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Meta-Analysis of the Effects of Early Education Interventions on Cognitive and Social Development


by Gregory Camilli, Sadako Vargas, Sharon Ryan & W. Steven Barnett — 2010

Background/Context: There is much current interest in the impact of early childhood education programs on preschoolers and, in particular, on the magnitude of cognitive and affective gains.

Purpose/Objective/Research Question/Focus of Study: Because this new segment of public education requires significant funding, accurate descriptions are required of the potential benefits and costs of implementing specific preschool programs. To address this issue comprehensively, a meta-analysis was conducted for the purpose of synthesizing the outcomes of comparative studies in this area.

Population/Participants/Subjects: A total of 123 comparative studies of early childhood interventions were analyzed. Each study provided a number of contrasts, where a contrast is defined as the comparison of an intervention group of children with an alternative intervention or no intervention group.

Intervention/Program/Practice: A prevalent pedagogical approach in these studies was direct instruction, but inquiry-based pedagogical approaches also occurred in some interventions. No assumption was made that nominally similar interventions were equivalent.

Research Design: The meta-analytic database included both quasi-experimental and randomized studies. A coding strategy was developed to record information for computing study effects, study design, sample characteristics, and program characteristics.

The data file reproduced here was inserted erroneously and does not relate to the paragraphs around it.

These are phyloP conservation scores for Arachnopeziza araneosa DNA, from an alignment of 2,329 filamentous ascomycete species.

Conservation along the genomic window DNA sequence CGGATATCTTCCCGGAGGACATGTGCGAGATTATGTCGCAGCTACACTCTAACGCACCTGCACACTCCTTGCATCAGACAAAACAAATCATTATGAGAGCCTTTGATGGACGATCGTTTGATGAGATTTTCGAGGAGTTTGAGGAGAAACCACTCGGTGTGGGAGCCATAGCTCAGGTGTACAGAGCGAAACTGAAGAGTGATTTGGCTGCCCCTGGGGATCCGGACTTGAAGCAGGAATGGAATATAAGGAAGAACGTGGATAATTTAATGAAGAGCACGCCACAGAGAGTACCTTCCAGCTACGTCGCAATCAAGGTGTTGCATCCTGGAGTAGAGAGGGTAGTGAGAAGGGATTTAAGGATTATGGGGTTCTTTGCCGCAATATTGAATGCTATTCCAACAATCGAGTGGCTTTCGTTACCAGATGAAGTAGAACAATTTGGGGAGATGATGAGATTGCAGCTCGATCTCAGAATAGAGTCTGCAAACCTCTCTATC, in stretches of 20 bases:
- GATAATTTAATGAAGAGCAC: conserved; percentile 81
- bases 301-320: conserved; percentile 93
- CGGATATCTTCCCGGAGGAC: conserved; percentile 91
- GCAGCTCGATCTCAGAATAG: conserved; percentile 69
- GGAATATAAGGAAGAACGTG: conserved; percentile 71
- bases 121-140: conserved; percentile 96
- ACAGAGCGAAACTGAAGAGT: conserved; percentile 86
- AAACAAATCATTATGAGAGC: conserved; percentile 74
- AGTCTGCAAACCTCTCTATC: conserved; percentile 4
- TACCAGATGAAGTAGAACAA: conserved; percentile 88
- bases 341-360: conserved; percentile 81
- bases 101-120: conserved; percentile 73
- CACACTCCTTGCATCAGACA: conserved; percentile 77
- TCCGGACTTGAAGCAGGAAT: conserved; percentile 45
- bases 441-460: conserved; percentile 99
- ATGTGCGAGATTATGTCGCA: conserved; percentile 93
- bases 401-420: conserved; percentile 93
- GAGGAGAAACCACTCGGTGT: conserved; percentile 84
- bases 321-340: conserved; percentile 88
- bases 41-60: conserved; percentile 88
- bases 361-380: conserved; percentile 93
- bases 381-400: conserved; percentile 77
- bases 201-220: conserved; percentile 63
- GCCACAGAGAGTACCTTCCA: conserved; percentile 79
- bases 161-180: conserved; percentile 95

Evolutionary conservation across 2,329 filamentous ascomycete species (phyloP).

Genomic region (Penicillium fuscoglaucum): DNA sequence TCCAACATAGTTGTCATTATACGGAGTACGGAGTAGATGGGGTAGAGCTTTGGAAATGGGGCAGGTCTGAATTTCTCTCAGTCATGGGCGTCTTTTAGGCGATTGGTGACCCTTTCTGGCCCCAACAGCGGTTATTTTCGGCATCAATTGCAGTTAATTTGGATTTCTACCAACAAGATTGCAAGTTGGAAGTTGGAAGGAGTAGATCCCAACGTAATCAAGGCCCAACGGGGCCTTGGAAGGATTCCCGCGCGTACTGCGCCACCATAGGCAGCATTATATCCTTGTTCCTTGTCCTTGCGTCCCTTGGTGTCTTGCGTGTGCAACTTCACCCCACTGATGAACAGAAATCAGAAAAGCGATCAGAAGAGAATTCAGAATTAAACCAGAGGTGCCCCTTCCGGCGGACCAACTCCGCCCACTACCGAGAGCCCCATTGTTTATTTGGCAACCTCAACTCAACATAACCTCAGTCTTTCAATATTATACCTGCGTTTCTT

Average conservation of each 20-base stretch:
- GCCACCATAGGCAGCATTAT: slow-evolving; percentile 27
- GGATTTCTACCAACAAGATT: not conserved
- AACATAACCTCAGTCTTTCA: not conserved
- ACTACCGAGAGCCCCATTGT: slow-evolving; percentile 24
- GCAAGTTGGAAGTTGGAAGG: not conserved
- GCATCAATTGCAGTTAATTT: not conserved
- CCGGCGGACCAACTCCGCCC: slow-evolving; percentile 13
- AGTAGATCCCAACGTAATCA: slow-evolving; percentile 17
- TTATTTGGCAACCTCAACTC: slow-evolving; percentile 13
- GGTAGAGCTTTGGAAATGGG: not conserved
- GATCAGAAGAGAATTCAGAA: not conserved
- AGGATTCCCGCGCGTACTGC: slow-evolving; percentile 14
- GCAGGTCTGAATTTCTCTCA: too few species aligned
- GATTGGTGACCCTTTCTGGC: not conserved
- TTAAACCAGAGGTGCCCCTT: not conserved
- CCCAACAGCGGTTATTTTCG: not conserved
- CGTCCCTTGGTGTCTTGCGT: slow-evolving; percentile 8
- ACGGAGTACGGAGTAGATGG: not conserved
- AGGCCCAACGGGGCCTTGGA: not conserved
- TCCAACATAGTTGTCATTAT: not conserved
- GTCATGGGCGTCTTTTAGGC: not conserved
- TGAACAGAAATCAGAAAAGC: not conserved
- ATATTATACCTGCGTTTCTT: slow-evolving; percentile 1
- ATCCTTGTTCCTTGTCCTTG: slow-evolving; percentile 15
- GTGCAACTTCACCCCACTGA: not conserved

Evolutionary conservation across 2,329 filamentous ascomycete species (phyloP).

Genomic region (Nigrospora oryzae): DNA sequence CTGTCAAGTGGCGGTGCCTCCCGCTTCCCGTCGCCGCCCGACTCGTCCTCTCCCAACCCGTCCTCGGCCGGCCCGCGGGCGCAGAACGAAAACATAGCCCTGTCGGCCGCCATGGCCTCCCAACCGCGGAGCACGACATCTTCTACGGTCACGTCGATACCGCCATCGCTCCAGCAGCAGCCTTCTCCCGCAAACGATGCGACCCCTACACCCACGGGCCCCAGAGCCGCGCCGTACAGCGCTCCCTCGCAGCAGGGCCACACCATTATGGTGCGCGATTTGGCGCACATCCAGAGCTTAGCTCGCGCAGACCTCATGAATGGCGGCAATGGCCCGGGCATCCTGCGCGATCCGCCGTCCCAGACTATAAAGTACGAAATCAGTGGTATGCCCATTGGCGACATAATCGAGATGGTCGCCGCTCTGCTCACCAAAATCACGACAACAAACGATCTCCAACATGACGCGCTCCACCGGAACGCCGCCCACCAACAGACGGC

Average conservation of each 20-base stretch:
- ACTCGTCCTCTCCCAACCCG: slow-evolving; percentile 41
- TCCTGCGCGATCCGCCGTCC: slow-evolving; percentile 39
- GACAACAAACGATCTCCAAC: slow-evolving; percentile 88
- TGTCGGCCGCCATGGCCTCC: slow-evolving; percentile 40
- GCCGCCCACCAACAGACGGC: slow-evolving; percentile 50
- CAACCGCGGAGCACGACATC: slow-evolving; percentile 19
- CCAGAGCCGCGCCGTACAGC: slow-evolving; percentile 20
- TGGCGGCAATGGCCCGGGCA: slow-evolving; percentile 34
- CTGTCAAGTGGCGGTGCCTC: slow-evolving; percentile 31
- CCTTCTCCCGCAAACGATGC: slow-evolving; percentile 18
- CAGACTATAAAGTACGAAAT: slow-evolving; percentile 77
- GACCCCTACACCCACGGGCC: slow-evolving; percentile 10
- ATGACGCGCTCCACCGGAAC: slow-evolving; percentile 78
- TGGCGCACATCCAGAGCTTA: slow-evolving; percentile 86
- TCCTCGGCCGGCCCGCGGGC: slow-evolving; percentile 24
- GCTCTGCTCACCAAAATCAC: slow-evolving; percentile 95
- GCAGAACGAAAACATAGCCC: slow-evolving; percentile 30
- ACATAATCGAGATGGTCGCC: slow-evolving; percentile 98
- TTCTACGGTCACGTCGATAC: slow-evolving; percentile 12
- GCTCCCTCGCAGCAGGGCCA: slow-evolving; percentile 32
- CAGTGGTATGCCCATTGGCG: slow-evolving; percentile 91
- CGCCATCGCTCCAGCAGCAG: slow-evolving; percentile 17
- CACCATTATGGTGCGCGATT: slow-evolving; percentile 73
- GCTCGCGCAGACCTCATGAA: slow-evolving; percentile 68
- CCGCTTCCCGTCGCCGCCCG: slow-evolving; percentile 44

Findings/Results: Consistent with the accrued research base on the effects of preschool education, significant effects were found in this study for children who attend a preschool program prior to entering kindergarten. Although the largest effect sizes were observed for cognitive outcomes, a preschool education was also found to impact children�s social skills and school progress. Specific aspects of the treatments that positively correlated with gains included teacher-directed instruction and small-group instruction, but provision of additional services tended to be associated with smaller gains.

Conclusions/Recommendations: Given the current state of research on the efficacy of early childhood interventions, there is both good and bad news. The good news is that a host of original and synthetic studies have found positive effects for a range of outcomes, and this pattern is clearest for outcomes relating to cognitive development. Moreover, many promising variables for program design have been identified and linked to outcomes, though little more can be said of the link than that it is positive. The bad news is that there is much less empirical information available for designing interventions at multiple levels with multiple components.



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Cite This Article as: Teachers College Record Volume 112 Number 3, 2010, p. 579-620
http://www.tcrecord.org ID Number: 15440, Date Accessed: 9/18/2014 7:40:44 AM